International Association for Cryptologic Research

International Association
for Cryptologic Research


Paper: Compressed Sigma-Protocol Theory and Practical Application to Plug & Play Secure Algorithmics

Thomas Attema , TNO and CWI and Leiden University
Ronald Cramer , CWI and Leiden University
DOI: 10.1007/978-3-030-56877-1_18 (login may be required)
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Presentation: Slides
Conference: CRYPTO 2020
Abstract: Sigma-Protocols provide a well-understood basis for secure algorithmics. Recently, Bulletproofs (Bootle et al., EUROCRYPT 2016, and Bünz et al., S&P 2018) have been proposed as a drop-in replacement in case of zero-knowledge (ZK) for arithmetic circuits, achieving logarithmic communication instead of linear. Its pivot is an ingenious, logarithmic-size proof of knowledge BP for certain quadratic relations. However, reducing ZK for general relations to it forces a somewhat cumbersome ``reinvention'' of cryptographic protocol theory. We take a rather different viewpoint and reconcile Bulletproofs with Sigma-Protocol Theory such that (a) simpler circuit ZK is developed within established theory, while (b) achieving exactly the same logarithmic communication. The natural key here is linearization. First, we repurpose BPs as a blackbox compression mechanism for standard Sigma-Protocols handling ZK proofs of general linear relations (on compactly committed secret vectors); our pivot. Second, we reduce the case of general nonlinear relations to blackbox applications of our pivot via a novel variation on arithmetic secret sharing based techniques for Sigma-Protocols (Cramer et al., ICITS 2012). Orthogonally, we enhance versatility by enabling scenarios not previously addressed, e.g., when a secret input is dispersed across several commitments. Standard implementation platforms leading to logarithmic communication follow from a Discrete-Log assumption or a generalized Strong-RSA assumption. Also, under a Knowledge-of-Exponent Assumption (KEA) communication drops to constant, as in ZK-SNARKS. All in all, our theory should more generally be useful for modular (``plug & play'') design of practical cryptographic protocols; this is further evidenced by our separate work (2020) on proofs of partial knowledge.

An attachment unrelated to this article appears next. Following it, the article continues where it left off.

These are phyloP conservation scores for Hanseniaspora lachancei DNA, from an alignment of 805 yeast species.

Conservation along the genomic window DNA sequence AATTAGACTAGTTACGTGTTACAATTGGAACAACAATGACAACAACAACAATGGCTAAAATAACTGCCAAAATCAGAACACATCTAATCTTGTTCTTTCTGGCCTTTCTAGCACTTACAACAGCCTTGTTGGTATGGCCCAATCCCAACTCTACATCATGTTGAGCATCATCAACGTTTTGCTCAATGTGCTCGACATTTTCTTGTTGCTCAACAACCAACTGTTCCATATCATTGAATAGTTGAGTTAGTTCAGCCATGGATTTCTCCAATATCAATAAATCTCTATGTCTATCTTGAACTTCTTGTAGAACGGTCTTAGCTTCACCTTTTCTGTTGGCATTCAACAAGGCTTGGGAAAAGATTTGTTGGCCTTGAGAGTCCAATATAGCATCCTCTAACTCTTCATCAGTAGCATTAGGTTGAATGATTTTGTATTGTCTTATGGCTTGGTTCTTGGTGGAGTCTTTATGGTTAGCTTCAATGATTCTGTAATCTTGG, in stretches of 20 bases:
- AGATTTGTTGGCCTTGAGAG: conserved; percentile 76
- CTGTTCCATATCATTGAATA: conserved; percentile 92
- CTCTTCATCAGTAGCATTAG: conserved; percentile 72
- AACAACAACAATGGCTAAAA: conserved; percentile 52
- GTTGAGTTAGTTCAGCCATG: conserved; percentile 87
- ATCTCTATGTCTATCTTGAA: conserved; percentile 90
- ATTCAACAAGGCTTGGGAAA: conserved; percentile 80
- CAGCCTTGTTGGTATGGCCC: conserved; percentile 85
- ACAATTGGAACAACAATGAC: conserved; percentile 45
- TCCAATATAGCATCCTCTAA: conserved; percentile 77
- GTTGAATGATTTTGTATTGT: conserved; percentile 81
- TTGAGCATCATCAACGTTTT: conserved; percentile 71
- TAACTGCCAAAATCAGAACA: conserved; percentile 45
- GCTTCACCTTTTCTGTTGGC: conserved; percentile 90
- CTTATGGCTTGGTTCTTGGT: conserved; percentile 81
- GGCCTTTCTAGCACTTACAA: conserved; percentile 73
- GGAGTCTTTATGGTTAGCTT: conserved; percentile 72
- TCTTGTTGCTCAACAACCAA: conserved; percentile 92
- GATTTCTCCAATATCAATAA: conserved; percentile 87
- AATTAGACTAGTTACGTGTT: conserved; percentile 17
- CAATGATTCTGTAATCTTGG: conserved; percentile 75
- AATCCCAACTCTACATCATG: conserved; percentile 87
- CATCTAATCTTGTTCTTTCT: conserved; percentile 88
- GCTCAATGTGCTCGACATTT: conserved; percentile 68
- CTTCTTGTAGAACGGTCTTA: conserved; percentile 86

Video from CRYPTO 2020
  title={Compressed Sigma-Protocol Theory and Practical Application to Plug & Play Secure Algorithmics},
  author={Thomas Attema and Ronald Cramer},